Airbus opens U.S. center for exec jets
Last Monday, Airbus showed to the press its recently opened corporate jetliner center in the U.S. Located within the Airbus training center in Miami, Florida– which trains flight crew, maintenance staff and other personnel for the Americas–the business aviation facility allows potential customers to see first hand the extra space and comfort of its Airbus Corporate Jetliner family, namely the A318 Elite, ACJ (a 6,000-nm version of the A319) and A320 Prestige.
The corporate jetliner center features a fully equipped cabin-section mockup that demonstrates the greater width and volume that its aircraft offer over the Gulfstream G550 and the Bombardier Global Express, not to mention Boeing’s rival bizliner, the Boeing Business Jet.
In addition to the cabin mockup, the new Airbus center also features offices for customer use. Airbus’ 100,000 square foot Miami training center features five full-motion flight simulators–four for the A320/ACJ family and one for the A330/A340 family–as well as a fixed-base simulator and five maintenance/ flight-training devices.
The Cabin Counts
According to Airbus, the ACJ family members feature a cabin that is about twice as wide as traditional corporate jets, giving customers almost three times the cabin volume and making them the best value option at the top end of the market. The A318 Elite retails for about $45 million (complete), while the ACJ is roughly $55 million and the A320 Prestige is in the $65 million neighborhood.
Besides offering customers more cabin floor space, Airbus ACJ family aircraft are wide enough to allow private rooms with a corridor beside them. Airbus said the seven-foot-plus tall cabin offers unrestricted headroom, in addition to offering customers the option of a domed ceiling.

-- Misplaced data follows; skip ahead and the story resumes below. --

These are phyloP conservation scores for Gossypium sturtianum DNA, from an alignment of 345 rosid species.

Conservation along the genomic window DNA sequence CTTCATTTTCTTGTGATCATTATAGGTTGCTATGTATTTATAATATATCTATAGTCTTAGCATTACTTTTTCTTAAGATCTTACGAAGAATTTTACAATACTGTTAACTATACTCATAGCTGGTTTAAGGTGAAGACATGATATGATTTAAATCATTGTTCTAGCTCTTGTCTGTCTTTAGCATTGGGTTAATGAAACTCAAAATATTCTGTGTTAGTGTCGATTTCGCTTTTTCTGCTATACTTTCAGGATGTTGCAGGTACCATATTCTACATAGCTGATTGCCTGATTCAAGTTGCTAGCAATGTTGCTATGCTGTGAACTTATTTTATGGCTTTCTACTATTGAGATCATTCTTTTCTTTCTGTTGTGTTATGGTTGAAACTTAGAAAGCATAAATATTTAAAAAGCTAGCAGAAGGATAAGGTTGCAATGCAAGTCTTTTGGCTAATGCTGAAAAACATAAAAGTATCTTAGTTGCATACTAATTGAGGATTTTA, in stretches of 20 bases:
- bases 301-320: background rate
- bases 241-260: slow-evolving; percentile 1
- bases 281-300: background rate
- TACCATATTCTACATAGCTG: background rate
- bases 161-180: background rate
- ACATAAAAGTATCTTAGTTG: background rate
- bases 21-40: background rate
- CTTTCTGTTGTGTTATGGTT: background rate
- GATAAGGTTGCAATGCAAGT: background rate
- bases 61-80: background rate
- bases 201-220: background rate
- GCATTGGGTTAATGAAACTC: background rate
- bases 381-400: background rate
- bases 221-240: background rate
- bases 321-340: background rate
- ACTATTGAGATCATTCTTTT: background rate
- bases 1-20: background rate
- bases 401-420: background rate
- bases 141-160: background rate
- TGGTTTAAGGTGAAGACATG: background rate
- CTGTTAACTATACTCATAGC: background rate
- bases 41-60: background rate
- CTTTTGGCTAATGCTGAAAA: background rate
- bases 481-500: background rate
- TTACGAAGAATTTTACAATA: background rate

Other key features of the Airbus ACJ family are the ability to divide the cabin into several separate zones. This is true of even the entry-level ACJ model, the A318 Elite, which features four separate zones in the cabin–one for entourage, two in the main cabin and a private office.
ACJ orders are approaching 70, the European manufacturer having booked 12 in the first six months of 2006, compared with 15 orders received in the whole of last year. The family comprises, in increasing size, the A318 Elite, A319-based ACJ and A320 Prestige.
During January to June, Airbus logged orders for eight ACJs, including two for the government of the Czech Republic and single aircraft for Austrian operators Jet Alliance and the Stumpf Group, and for four A318 Elites, including two for Saudi Arabia’s National Aviation Services and one for Jet Alliance. Customers for the remaining four ACJs and single A318 Elite have not been identified. Airbus also received its second order for an A330-200 Prestige.
In this year’s first half, Airbus also delivered five corporate jets, including single examples for first U.S.-based customer Pharmair of Florida and first Indian customer UB Group, owner of Kingfisher Airlines. Texan completion firm Associated Air Center–one of four such facilities approved by Airbus–is outfitting both machines.